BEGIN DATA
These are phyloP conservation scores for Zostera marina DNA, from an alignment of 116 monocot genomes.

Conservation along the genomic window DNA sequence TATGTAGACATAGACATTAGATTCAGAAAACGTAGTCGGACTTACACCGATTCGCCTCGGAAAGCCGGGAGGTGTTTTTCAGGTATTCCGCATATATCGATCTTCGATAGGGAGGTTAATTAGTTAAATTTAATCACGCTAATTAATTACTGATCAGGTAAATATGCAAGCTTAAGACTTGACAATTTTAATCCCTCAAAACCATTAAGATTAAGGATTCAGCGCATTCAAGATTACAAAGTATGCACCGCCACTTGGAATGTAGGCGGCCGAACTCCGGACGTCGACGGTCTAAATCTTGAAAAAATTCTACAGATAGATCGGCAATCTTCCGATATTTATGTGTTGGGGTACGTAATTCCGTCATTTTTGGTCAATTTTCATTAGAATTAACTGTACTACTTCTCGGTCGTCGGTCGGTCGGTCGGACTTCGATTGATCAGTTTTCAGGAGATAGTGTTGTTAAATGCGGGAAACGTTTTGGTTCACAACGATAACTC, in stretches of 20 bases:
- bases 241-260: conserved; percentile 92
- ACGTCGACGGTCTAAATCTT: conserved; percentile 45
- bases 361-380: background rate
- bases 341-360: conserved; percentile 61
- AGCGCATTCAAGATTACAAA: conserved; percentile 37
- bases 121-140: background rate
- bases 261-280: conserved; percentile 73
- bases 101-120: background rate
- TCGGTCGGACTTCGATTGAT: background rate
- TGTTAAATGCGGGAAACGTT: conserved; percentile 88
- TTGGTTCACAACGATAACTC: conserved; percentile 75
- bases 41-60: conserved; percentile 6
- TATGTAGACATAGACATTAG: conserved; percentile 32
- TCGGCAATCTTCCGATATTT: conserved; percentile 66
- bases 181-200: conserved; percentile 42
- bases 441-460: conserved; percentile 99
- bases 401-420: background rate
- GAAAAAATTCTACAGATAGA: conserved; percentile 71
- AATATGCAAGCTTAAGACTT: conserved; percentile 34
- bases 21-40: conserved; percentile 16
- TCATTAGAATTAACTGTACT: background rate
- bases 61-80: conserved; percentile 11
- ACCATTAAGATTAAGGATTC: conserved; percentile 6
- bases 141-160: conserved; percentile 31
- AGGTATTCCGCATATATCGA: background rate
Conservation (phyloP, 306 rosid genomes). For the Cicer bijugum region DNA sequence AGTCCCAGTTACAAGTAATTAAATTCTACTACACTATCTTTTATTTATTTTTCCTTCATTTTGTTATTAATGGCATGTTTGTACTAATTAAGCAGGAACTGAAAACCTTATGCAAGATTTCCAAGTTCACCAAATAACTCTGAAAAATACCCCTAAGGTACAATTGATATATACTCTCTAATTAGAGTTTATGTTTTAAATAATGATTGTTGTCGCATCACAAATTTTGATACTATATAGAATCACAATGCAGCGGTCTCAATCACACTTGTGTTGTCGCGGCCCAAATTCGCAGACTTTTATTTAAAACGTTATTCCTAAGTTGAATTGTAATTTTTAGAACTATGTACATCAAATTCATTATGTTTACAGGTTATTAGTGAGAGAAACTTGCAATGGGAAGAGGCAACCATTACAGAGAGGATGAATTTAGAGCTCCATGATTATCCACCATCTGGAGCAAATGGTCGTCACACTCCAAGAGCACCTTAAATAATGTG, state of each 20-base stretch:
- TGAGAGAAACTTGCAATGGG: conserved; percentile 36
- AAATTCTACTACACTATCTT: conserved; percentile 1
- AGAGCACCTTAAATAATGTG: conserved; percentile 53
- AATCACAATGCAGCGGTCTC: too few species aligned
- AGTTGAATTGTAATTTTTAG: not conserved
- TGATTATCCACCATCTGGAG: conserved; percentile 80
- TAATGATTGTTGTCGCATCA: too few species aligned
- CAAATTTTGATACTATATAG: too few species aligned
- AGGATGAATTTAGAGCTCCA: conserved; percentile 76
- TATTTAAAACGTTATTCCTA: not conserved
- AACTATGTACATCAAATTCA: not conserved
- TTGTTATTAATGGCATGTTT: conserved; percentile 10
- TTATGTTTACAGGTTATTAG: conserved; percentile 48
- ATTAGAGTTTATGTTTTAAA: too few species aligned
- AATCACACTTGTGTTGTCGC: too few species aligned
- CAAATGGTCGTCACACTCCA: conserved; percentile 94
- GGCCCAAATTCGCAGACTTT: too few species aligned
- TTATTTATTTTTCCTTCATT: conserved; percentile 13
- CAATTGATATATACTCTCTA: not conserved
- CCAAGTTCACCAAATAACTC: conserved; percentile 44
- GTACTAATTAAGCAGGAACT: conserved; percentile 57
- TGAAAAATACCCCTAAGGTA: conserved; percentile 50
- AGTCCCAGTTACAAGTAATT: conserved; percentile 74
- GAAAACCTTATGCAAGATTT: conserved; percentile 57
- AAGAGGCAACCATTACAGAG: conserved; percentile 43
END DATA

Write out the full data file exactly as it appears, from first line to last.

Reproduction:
These are phyloP conservation scores for Zostera marina DNA, from an alignment of 116 monocot genomes.

Conservation along the genomic window DNA sequence TATGTAGACATAGACATTAGATTCAGAAAACGTAGTCGGACTTACACCGATTCGCCTCGGAAAGCCGGGAGGTGTTTTTCAGGTATTCCGCATATATCGATCTTCGATAGGGAGGTTAATTAGTTAAATTTAATCACGCTAATTAATTACTGATCAGGTAAATATGCAAGCTTAAGACTTGACAATTTTAATCCCTCAAAACCATTAAGATTAAGGATTCAGCGCATTCAAGATTACAAAGTATGCACCGCCACTTGGAATGTAGGCGGCCGAACTCCGGACGTCGACGGTCTAAATCTTGAAAAAATTCTACAGATAGATCGGCAATCTTCCGATATTTATGTGTTGGGGTACGTAATTCCGTCATTTTTGGTCAATTTTCATTAGAATTAACTGTACTACTTCTCGGTCGTCGGTCGGTCGGTCGGACTTCGATTGATCAGTTTTCAGGAGATAGTGTTGTTAAATGCGGGAAACGTTTTGGTTCACAACGATAACTC, in stretches of 20 bases:
- bases 241-260: conserved; percentile 92
- ACGTCGACGGTCTAAATCTT: conserved; percentile 45
- bases 361-380: background rate
- bases 341-360: conserved; percentile 61
- AGCGCATTCAAGATTACAAA: conserved; percentile 37
- bases 121-140: background rate
- bases 261-280: conserved; percentile 73
- bases 101-120: background rate
- TCGGTCGGACTTCGATTGAT: background rate
- TGTTAAATGCGGGAAACGTT: conserved; percentile 88
- TTGGTTCACAACGATAACTC: conserved; percentile 75
- bases 41-60: conserved; percentile 6
- TATGTAGACATAGACATTAG: conserved; percentile 32
- TCGGCAATCTTCCGATATTT: conserved; percentile 66
- bases 181-200: conserved; percentile 42
- bases 441-460: conserved; percentile 99
- bases 401-420: background rate
- GAAAAAATTCTACAGATAGA: conserved; percentile 71
- AATATGCAAGCTTAAGACTT: conserved; percentile 34
- bases 21-40: conserved; percentile 16
- TCATTAGAATTAACTGTACT: background rate
- bases 61-80: conserved; percentile 11
- ACCATTAAGATTAAGGATTC: conserved; percentile 6
- bases 141-160: conserved; percentile 31
- AGGTATTCCGCATATATCGA: background rate
Conservation (phyloP, 306 rosid genomes). For the Cicer bijugum region DNA sequence AGTCCCAGTTACAAGTAATTAAATTCTACTACACTATCTTTTATTTATTTTTCCTTCATTTTGTTATTAATGGCATGTTTGTACTAATTAAGCAGGAACTGAAAACCTTATGCAAGATTTCCAAGTTCACCAAATAACTCTGAAAAATACCCCTAAGGTACAATTGATATATACTCTCTAATTAGAGTTTATGTTTTAAATAATGATTGTTGTCGCATCACAAATTTTGATACTATATAGAATCACAATGCAGCGGTCTCAATCACACTTGTGTTGTCGCGGCCCAAATTCGCAGACTTTTATTTAAAACGTTATTCCTAAGTTGAATTGTAATTTTTAGAACTATGTACATCAAATTCATTATGTTTACAGGTTATTAGTGAGAGAAACTTGCAATGGGAAGAGGCAACCATTACAGAGAGGATGAATTTAGAGCTCCATGATTATCCACCATCTGGAGCAAATGGTCGTCACACTCCAAGAGCACCTTAAATAATGTG, state of each 20-base stretch:
- TGAGAGAAACTTGCAATGGG: conserved; percentile 36
- AAATTCTACTACACTATCTT: conserved; percentile 1
- AGAGCACCTTAAATAATGTG: conserved; percentile 53
- AATCACAATGCAGCGGTCTC: too few species aligned
- AGTTGAATTGTAATTTTTAG: not conserved
- TGATTATCCACCATCTGGAG: conserved; percentile 80
- TAATGATTGTTGTCGCATCA: too few species aligned
- CAAATTTTGATACTATATAG: too few species aligned
- AGGATGAATTTAGAGCTCCA: conserved; percentile 76
- TATTTAAAACGTTATTCCTA: not conserved
- AACTATGTACATCAAATTCA: not conserved
- TTGTTATTAATGGCATGTTT: conserved; percentile 10
- TTATGTTTACAGGTTATTAG: conserved; percentile 48
- ATTAGAGTTTATGTTTTAAA: too few species aligned
- AATCACACTTGTGTTGTCGC: too few species aligned
- CAAATGGTCGTCACACTCCA: conserved; percentile 94
- GGCCCAAATTCGCAGACTTT: too few species aligned
- TTATTTATTTTTCCTTCATT: conserved; percentile 13
- CAATTGATATATACTCTCTA: not conserved
- CCAAGTTCACCAAATAACTC: conserved; percentile 44
- GTACTAATTAAGCAGGAACT: conserved; percentile 57
- TGAAAAATACCCCTAAGGTA: conserved; percentile 50
- AGTCCCAGTTACAAGTAATT: conserved; percentile 74
- GAAAACCTTATGCAAGATTT: conserved; percentile 57
- AAGAGGCAACCATTACAGAG: conserved; percentile 43